A group of U.C. Berkeley students crowded around a worn leather jacket on a recent afternoon in the Levi Strauss & Co. Archives, and stuck their heads in close for a smoke-scented whiff of history.
The jacket once belonged to Albert Einstein, and still harbors the faint smell of his pipe. “I’m not a superstitious person,” said student Roger Garcia. “But I was trying to get some of those genius vibes.”
Roger and several of his fellow U.C. Berkeley students are recipients of the Levi Strauss Scholarship, which marks its 120th anniversary this year, and were invited to the LS&Co. headquarters to learn more about the company and the man behind it.
“In 1897, Levi Strauss personally matched the money put up by the California legislature to establish 28 scholarships at U.C. Berkeley – the university’s first scholarships,” said Bob Haas, chairman emeritus, former CEO of LS&Co. and former president of the Levi Strauss Foundation, who remains connected to the scholarship program.
Today, the scholarship provides crucial financial security, said Roger, a 33-year-old geography student who is returning to college after years in the blue-collar workforce. “Being at a place like Berkeley, with so much pressure … It’s easy to just want to give up, and this scholarship has given me a lot of liberty to focus on my studies.”
Gabby McNamara, a 22-year-old cognitive science major, was particularly inspired by what she learned about LS&Co.’s long-time commitment to workers’ rights and sustainability.
Her family struggled to afford housing and food when she was in high school, she said. “So the only way I could have gone to college at all was with this scholarship.”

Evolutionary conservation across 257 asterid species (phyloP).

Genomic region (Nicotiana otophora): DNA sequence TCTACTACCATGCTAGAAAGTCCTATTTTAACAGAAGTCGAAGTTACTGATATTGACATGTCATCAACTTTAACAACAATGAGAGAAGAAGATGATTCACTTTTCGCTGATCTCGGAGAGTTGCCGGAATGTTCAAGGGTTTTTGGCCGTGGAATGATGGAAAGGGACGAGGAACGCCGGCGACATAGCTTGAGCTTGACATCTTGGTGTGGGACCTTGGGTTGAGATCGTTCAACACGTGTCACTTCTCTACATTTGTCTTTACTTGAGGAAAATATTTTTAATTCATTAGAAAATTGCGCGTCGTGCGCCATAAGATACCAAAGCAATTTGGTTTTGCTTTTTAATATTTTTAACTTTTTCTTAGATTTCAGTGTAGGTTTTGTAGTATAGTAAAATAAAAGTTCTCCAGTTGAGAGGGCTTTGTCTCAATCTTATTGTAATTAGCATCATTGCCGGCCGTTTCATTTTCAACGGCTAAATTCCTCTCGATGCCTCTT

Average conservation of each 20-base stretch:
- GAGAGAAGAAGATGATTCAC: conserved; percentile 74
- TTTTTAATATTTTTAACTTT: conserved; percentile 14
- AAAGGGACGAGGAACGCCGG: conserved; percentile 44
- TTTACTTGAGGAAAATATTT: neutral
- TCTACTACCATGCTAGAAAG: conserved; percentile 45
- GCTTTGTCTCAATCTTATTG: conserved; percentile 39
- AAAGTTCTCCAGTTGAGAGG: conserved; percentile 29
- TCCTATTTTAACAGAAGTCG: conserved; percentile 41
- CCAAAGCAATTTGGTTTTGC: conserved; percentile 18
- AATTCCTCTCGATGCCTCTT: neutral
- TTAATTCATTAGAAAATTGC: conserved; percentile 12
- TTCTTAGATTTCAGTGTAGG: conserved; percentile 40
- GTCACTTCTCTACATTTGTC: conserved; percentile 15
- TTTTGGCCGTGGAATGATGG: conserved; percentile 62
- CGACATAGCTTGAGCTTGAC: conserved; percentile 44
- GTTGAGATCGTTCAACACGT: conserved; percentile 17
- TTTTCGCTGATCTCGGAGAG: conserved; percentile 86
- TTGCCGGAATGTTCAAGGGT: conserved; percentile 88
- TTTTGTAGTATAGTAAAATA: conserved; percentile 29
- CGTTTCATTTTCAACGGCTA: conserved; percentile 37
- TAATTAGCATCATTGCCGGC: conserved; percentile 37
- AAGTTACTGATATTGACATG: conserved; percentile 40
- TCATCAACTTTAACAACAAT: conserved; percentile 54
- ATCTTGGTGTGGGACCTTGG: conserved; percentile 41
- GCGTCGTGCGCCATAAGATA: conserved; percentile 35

For 18-year-old Leilah Talukder, an art practice major who plans to pursue fashion design, the tour was a chance to interact intimately with a piece of iconic fashion history.
“As a fashion designer, it means the world to me to be able to have access to such a wealth of knowledge about the birth of blue jeans,” Leilah said. Seeing the oldest known pair of blue jeans, another unique entry in the LS&Co. collection, “was completely mind blowing for me,” she said.
The same pioneering spirit that drove Levi Strauss to become such an innovator in the apparel industry has informed the scholarship program from the beginning.
“What was remarkable was that half of the initial scholarships were awarded to women, at a time when it was rare for women to attend college,” Bob added. “Many of today’s Levi Strauss Scholars are immigrants or the children of immigrants, often the first in their families to attend college. As an immigrant himself, and a person who never attended college, Levi Strauss would be pleased to know that his scholarships continue to provide otherwise unattainable opportunities for talented, striving young people.”
As the students said their goodbyes to LS&Co., they posed in a parade of selfies with their tour guide, Bob.
“Filter or no filter?” one student asked as she lifted her cell phone.
Bob paused before answering, “Do I need one?”